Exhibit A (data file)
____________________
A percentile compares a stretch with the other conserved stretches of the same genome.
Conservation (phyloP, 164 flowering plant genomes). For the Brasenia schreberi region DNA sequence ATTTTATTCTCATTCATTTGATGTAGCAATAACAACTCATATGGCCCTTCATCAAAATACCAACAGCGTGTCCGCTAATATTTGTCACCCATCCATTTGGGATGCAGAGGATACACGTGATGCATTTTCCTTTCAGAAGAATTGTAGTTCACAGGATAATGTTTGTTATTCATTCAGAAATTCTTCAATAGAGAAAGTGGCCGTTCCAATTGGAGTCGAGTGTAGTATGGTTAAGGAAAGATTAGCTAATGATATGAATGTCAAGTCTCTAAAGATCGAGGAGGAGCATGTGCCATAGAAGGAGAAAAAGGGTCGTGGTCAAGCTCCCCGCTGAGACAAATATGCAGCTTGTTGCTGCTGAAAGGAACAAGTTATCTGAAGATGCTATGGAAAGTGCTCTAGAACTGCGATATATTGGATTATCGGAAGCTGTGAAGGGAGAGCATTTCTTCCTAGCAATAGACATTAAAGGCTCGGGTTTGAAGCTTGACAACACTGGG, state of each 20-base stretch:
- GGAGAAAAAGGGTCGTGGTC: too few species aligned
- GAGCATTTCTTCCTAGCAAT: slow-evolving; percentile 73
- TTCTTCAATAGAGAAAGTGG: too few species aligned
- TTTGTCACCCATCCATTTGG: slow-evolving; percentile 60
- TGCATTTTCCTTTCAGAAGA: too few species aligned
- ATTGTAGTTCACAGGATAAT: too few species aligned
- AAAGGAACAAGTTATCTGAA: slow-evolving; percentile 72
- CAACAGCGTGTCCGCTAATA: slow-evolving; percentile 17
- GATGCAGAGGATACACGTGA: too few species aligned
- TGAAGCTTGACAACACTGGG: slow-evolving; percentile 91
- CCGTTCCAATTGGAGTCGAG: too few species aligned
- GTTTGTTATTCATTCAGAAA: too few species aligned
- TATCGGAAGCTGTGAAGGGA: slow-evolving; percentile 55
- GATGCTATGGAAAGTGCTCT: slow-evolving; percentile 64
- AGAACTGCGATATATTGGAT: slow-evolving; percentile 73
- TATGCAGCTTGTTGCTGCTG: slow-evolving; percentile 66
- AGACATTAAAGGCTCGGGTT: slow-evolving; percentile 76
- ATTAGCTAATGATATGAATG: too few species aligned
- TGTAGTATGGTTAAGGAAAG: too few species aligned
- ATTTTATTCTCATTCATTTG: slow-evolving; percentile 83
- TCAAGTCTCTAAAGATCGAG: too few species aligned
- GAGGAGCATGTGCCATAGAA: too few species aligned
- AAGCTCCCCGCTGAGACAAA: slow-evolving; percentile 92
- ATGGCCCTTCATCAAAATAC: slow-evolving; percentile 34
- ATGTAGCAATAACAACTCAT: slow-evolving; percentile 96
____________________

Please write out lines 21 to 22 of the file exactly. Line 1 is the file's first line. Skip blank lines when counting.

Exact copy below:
- TGTAGTATGGTTAAGGAAAG: too few species aligned
- ATTTTATTCTCATTCATTTG: slow-evolving; percentile 83